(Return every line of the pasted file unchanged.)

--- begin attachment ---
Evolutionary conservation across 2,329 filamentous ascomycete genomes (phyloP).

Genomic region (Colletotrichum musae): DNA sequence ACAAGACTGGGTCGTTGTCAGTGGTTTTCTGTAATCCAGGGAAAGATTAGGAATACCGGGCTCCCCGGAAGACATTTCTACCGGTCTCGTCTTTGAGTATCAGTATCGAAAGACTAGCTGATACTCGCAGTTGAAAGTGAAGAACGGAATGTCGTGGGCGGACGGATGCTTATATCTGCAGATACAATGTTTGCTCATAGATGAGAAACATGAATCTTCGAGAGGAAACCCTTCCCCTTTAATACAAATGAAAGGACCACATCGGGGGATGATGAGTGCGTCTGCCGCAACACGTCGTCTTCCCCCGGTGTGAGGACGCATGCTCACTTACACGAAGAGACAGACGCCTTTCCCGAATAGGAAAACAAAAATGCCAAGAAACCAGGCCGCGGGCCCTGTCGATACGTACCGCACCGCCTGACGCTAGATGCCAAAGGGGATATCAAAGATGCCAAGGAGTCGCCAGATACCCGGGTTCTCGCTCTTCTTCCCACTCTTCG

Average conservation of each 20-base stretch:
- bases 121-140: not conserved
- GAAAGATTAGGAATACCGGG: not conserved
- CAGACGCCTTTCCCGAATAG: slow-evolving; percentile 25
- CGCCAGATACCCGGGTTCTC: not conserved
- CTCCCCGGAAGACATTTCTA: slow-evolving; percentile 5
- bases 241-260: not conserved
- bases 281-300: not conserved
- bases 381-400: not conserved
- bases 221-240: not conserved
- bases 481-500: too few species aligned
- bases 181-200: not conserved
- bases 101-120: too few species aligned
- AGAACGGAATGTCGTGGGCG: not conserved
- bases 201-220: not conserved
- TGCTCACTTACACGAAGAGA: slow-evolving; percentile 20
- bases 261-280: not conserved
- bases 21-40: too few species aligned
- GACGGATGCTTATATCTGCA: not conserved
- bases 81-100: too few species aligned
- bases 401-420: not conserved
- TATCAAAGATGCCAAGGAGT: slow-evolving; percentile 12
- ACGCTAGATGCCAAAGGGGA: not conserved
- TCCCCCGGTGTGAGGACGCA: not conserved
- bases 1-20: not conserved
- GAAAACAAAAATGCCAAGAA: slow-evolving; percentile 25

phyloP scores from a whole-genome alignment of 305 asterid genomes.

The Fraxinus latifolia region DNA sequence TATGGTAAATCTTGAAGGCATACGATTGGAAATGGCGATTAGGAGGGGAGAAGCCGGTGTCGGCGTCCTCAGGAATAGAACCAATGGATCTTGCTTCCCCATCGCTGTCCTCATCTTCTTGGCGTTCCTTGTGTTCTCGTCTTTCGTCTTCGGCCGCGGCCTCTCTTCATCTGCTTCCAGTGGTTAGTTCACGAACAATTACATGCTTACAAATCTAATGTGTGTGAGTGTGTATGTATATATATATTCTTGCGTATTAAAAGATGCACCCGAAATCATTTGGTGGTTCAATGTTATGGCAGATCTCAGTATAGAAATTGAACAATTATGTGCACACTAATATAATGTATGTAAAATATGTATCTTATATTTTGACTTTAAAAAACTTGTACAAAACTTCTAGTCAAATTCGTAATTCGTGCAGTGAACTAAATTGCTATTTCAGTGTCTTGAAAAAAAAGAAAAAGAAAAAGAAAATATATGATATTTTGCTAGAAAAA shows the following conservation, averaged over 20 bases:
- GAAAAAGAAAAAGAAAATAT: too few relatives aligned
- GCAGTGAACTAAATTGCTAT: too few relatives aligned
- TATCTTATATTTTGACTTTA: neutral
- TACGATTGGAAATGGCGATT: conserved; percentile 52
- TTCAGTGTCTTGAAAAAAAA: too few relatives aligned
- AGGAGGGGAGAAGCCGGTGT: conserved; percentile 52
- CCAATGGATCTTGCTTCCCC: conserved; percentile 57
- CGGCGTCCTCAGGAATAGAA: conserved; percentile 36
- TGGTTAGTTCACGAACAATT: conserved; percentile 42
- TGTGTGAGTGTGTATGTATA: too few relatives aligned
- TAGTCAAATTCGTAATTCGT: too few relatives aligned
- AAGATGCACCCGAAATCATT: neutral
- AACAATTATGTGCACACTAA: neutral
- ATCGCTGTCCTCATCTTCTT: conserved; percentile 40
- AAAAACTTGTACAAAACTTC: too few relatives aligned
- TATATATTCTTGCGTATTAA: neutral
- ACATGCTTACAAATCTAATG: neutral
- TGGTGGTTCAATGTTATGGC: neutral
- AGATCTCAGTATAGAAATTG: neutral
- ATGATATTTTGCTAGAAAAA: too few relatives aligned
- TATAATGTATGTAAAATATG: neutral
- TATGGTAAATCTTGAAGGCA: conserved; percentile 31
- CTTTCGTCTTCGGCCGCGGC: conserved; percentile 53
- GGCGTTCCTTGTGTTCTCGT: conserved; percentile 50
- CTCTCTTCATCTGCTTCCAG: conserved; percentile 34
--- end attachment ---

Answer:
Evolutionary conservation across 2,329 filamentous ascomycete genomes (phyloP).

Genomic region (Colletotrichum musae): DNA sequence ACAAGACTGGGTCGTTGTCAGTGGTTTTCTGTAATCCAGGGAAAGATTAGGAATACCGGGCTCCCCGGAAGACATTTCTACCGGTCTCGTCTTTGAGTATCAGTATCGAAAGACTAGCTGATACTCGCAGTTGAAAGTGAAGAACGGAATGTCGTGGGCGGACGGATGCTTATATCTGCAGATACAATGTTTGCTCATAGATGAGAAACATGAATCTTCGAGAGGAAACCCTTCCCCTTTAATACAAATGAAAGGACCACATCGGGGGATGATGAGTGCGTCTGCCGCAACACGTCGTCTTCCCCCGGTGTGAGGACGCATGCTCACTTACACGAAGAGACAGACGCCTTTCCCGAATAGGAAAACAAAAATGCCAAGAAACCAGGCCGCGGGCCCTGTCGATACGTACCGCACCGCCTGACGCTAGATGCCAAAGGGGATATCAAAGATGCCAAGGAGTCGCCAGATACCCGGGTTCTCGCTCTTCTTCCCACTCTTCG

Average conservation of each 20-base stretch:
- bases 121-140: not conserved
- GAAAGATTAGGAATACCGGG: not conserved
- CAGACGCCTTTCCCGAATAG: slow-evolving; percentile 25
- CGCCAGATACCCGGGTTCTC: not conserved
- CTCCCCGGAAGACATTTCTA: slow-evolving; percentile 5
- bases 241-260: not conserved
- bases 281-300: not conserved
- bases 381-400: not conserved
- bases 221-240: not conserved
- bases 481-500: too few species aligned
- bases 181-200: not conserved
- bases 101-120: too few species aligned
- AGAACGGAATGTCGTGGGCG: not conserved
- bases 201-220: not conserved
- TGCTCACTTACACGAAGAGA: slow-evolving; percentile 20
- bases 261-280: not conserved
- bases 21-40: too few species aligned
- GACGGATGCTTATATCTGCA: not conserved
- bases 81-100: too few species aligned
- bases 401-420: not conserved
- TATCAAAGATGCCAAGGAGT: slow-evolving; percentile 12
- ACGCTAGATGCCAAAGGGGA: not conserved
- TCCCCCGGTGTGAGGACGCA: not conserved
- bases 1-20: not conserved
- GAAAACAAAAATGCCAAGAA: slow-evolving; percentile 25

phyloP scores from a whole-genome alignment of 305 asterid genomes.

The Fraxinus latifolia region DNA sequence TATGGTAAATCTTGAAGGCATACGATTGGAAATGGCGATTAGGAGGGGAGAAGCCGGTGTCGGCGTCCTCAGGAATAGAACCAATGGATCTTGCTTCCCCATCGCTGTCCTCATCTTCTTGGCGTTCCTTGTGTTCTCGTCTTTCGTCTTCGGCCGCGGCCTCTCTTCATCTGCTTCCAGTGGTTAGTTCACGAACAATTACATGCTTACAAATCTAATGTGTGTGAGTGTGTATGTATATATATATTCTTGCGTATTAAAAGATGCACCCGAAATCATTTGGTGGTTCAATGTTATGGCAGATCTCAGTATAGAAATTGAACAATTATGTGCACACTAATATAATGTATGTAAAATATGTATCTTATATTTTGACTTTAAAAAACTTGTACAAAACTTCTAGTCAAATTCGTAATTCGTGCAGTGAACTAAATTGCTATTTCAGTGTCTTGAAAAAAAAGAAAAAGAAAAAGAAAATATATGATATTTTGCTAGAAAAA shows the following conservation, averaged over 20 bases:
- GAAAAAGAAAAAGAAAATAT: too few relatives aligned
- GCAGTGAACTAAATTGCTAT: too few relatives aligned
- TATCTTATATTTTGACTTTA: neutral
- TACGATTGGAAATGGCGATT: conserved; percentile 52
- TTCAGTGTCTTGAAAAAAAA: too few relatives aligned
- AGGAGGGGAGAAGCCGGTGT: conserved; percentile 52
- CCAATGGATCTTGCTTCCCC: conserved; percentile 57
- CGGCGTCCTCAGGAATAGAA: conserved; percentile 36
- TGGTTAGTTCACGAACAATT: conserved; percentile 42
- TGTGTGAGTGTGTATGTATA: too few relatives aligned
- TAGTCAAATTCGTAATTCGT: too few relatives aligned
- AAGATGCACCCGAAATCATT: neutral
- AACAATTATGTGCACACTAA: neutral
- ATCGCTGTCCTCATCTTCTT: conserved; percentile 40
- AAAAACTTGTACAAAACTTC: too few relatives aligned
- TATATATTCTTGCGTATTAA: neutral
- ACATGCTTACAAATCTAATG: neutral
- TGGTGGTTCAATGTTATGGC: neutral
- AGATCTCAGTATAGAAATTG: neutral
- ATGATATTTTGCTAGAAAAA: too few relatives aligned
- TATAATGTATGTAAAATATG: neutral
- TATGGTAAATCTTGAAGGCA: conserved; percentile 31
- CTTTCGTCTTCGGCCGCGGC: conserved; percentile 53
- GGCGTTCCTTGTGTTCTCGT: conserved; percentile 50
- CTCTCTTCATCTGCTTCCAG: conserved; percentile 34